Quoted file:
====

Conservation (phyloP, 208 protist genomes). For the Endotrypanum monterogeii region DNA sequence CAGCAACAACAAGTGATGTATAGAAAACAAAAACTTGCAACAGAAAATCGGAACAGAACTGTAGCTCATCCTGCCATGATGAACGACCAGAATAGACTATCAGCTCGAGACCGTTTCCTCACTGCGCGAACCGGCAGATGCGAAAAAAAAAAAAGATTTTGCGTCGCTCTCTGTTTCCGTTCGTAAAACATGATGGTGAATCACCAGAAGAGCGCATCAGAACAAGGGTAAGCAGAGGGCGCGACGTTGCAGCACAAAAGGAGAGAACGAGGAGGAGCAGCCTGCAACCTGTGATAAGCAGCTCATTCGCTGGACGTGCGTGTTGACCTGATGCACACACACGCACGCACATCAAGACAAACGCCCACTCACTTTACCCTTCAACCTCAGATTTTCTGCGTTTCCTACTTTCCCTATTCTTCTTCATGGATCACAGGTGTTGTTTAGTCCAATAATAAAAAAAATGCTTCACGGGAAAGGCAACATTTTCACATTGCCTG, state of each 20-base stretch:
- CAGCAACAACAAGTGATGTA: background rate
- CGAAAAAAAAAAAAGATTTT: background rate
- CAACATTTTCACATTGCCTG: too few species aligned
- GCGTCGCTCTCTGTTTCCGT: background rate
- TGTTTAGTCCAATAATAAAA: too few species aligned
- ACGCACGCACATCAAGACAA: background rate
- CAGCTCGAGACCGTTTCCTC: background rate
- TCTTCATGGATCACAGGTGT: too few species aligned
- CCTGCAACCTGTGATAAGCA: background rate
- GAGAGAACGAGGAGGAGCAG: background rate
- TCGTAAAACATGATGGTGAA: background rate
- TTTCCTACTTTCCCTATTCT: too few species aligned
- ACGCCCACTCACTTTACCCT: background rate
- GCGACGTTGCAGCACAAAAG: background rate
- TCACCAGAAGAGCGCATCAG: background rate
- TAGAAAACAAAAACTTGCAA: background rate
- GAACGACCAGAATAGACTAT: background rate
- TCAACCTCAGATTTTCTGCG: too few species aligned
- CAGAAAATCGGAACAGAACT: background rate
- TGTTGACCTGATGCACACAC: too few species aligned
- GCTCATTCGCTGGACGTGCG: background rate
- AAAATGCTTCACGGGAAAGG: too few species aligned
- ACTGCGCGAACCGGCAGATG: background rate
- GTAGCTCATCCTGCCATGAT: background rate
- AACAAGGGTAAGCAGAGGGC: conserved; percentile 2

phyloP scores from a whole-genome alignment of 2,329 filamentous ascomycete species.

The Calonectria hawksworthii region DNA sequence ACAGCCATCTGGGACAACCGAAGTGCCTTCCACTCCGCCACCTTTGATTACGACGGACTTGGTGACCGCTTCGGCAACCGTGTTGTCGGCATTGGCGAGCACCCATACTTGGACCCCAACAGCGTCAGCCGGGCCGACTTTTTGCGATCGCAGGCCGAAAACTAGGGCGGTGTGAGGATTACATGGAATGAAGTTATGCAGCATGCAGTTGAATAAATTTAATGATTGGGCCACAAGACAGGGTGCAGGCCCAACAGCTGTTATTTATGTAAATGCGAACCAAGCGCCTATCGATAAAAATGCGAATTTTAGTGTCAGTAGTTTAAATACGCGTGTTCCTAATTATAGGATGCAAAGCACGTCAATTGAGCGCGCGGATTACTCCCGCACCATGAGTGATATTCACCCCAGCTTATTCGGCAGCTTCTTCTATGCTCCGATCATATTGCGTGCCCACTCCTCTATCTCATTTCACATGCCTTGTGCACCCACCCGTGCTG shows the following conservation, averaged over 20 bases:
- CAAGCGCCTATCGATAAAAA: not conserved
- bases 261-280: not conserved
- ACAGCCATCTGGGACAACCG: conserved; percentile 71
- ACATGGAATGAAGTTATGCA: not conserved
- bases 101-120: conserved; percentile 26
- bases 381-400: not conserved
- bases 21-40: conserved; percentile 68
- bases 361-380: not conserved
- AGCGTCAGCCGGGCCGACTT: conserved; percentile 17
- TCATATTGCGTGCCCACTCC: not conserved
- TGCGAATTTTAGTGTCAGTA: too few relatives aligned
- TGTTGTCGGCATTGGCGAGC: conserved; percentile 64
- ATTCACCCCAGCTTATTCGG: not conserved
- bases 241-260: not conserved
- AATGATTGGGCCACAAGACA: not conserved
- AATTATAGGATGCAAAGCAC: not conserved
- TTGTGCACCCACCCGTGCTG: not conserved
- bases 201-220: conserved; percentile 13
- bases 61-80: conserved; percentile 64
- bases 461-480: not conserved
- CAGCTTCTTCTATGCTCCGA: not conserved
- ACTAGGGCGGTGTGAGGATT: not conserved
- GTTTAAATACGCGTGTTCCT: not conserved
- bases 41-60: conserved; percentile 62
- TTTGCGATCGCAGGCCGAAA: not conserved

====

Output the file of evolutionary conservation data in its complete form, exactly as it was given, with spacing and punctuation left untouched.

Conservation (phyloP, 208 protist genomes). For the Endotrypanum monterogeii region DNA sequence CAGCAACAACAAGTGATGTATAGAAAACAAAAACTTGCAACAGAAAATCGGAACAGAACTGTAGCTCATCCTGCCATGATGAACGACCAGAATAGACTATCAGCTCGAGACCGTTTCCTCACTGCGCGAACCGGCAGATGCGAAAAAAAAAAAAGATTTTGCGTCGCTCTCTGTTTCCGTTCGTAAAACATGATGGTGAATCACCAGAAGAGCGCATCAGAACAAGGGTAAGCAGAGGGCGCGACGTTGCAGCACAAAAGGAGAGAACGAGGAGGAGCAGCCTGCAACCTGTGATAAGCAGCTCATTCGCTGGACGTGCGTGTTGACCTGATGCACACACACGCACGCACATCAAGACAAACGCCCACTCACTTTACCCTTCAACCTCAGATTTTCTGCGTTTCCTACTTTCCCTATTCTTCTTCATGGATCACAGGTGTTGTTTAGTCCAATAATAAAAAAAATGCTTCACGGGAAAGGCAACATTTTCACATTGCCTG, state of each 20-base stretch:
- CAGCAACAACAAGTGATGTA: background rate
- CGAAAAAAAAAAAAGATTTT: background rate
- CAACATTTTCACATTGCCTG: too few species aligned
- GCGTCGCTCTCTGTTTCCGT: background rate
- TGTTTAGTCCAATAATAAAA: too few species aligned
- ACGCACGCACATCAAGACAA: background rate
- CAGCTCGAGACCGTTTCCTC: background rate
- TCTTCATGGATCACAGGTGT: too few species aligned
- CCTGCAACCTGTGATAAGCA: background rate
- GAGAGAACGAGGAGGAGCAG: background rate
- TCGTAAAACATGATGGTGAA: background rate
- TTTCCTACTTTCCCTATTCT: too few species aligned
- ACGCCCACTCACTTTACCCT: background rate
- GCGACGTTGCAGCACAAAAG: background rate
- TCACCAGAAGAGCGCATCAG: background rate
- TAGAAAACAAAAACTTGCAA: background rate
- GAACGACCAGAATAGACTAT: background rate
- TCAACCTCAGATTTTCTGCG: too few species aligned
- CAGAAAATCGGAACAGAACT: background rate
- TGTTGACCTGATGCACACAC: too few species aligned
- GCTCATTCGCTGGACGTGCG: background rate
- AAAATGCTTCACGGGAAAGG: too few species aligned
- ACTGCGCGAACCGGCAGATG: background rate
- GTAGCTCATCCTGCCATGAT: background rate
- AACAAGGGTAAGCAGAGGGC: conserved; percentile 2

phyloP scores from a whole-genome alignment of 2,329 filamentous ascomycete species.

The Calonectria hawksworthii region DNA sequence ACAGCCATCTGGGACAACCGAAGTGCCTTCCACTCCGCCACCTTTGATTACGACGGACTTGGTGACCGCTTCGGCAACCGTGTTGTCGGCATTGGCGAGCACCCATACTTGGACCCCAACAGCGTCAGCCGGGCCGACTTTTTGCGATCGCAGGCCGAAAACTAGGGCGGTGTGAGGATTACATGGAATGAAGTTATGCAGCATGCAGTTGAATAAATTTAATGATTGGGCCACAAGACAGGGTGCAGGCCCAACAGCTGTTATTTATGTAAATGCGAACCAAGCGCCTATCGATAAAAATGCGAATTTTAGTGTCAGTAGTTTAAATACGCGTGTTCCTAATTATAGGATGCAAAGCACGTCAATTGAGCGCGCGGATTACTCCCGCACCATGAGTGATATTCACCCCAGCTTATTCGGCAGCTTCTTCTATGCTCCGATCATATTGCGTGCCCACTCCTCTATCTCATTTCACATGCCTTGTGCACCCACCCGTGCTG shows the following conservation, averaged over 20 bases:
- CAAGCGCCTATCGATAAAAA: not conserved
- bases 261-280: not conserved
- ACAGCCATCTGGGACAACCG: conserved; percentile 71
- ACATGGAATGAAGTTATGCA: not conserved
- bases 101-120: conserved; percentile 26
- bases 381-400: not conserved
- bases 21-40: conserved; percentile 68
- bases 361-380: not conserved
- AGCGTCAGCCGGGCCGACTT: conserved; percentile 17
- TCATATTGCGTGCCCACTCC: not conserved
- TGCGAATTTTAGTGTCAGTA: too few relatives aligned
- TGTTGTCGGCATTGGCGAGC: conserved; percentile 64
- ATTCACCCCAGCTTATTCGG: not conserved
- bases 241-260: not conserved
- AATGATTGGGCCACAAGACA: not conserved
- AATTATAGGATGCAAAGCAC: not conserved
- TTGTGCACCCACCCGTGCTG: not conserved
- bases 201-220: conserved; percentile 13
- bases 61-80: conserved; percentile 64
- bases 461-480: not conserved
- CAGCTTCTTCTATGCTCCGA: not conserved
- ACTAGGGCGGTGTGAGGATT: not conserved
- GTTTAAATACGCGTGTTCCT: not conserved
- bases 41-60: conserved; percentile 62
- TTTGCGATCGCAGGCCGAAA: not conserved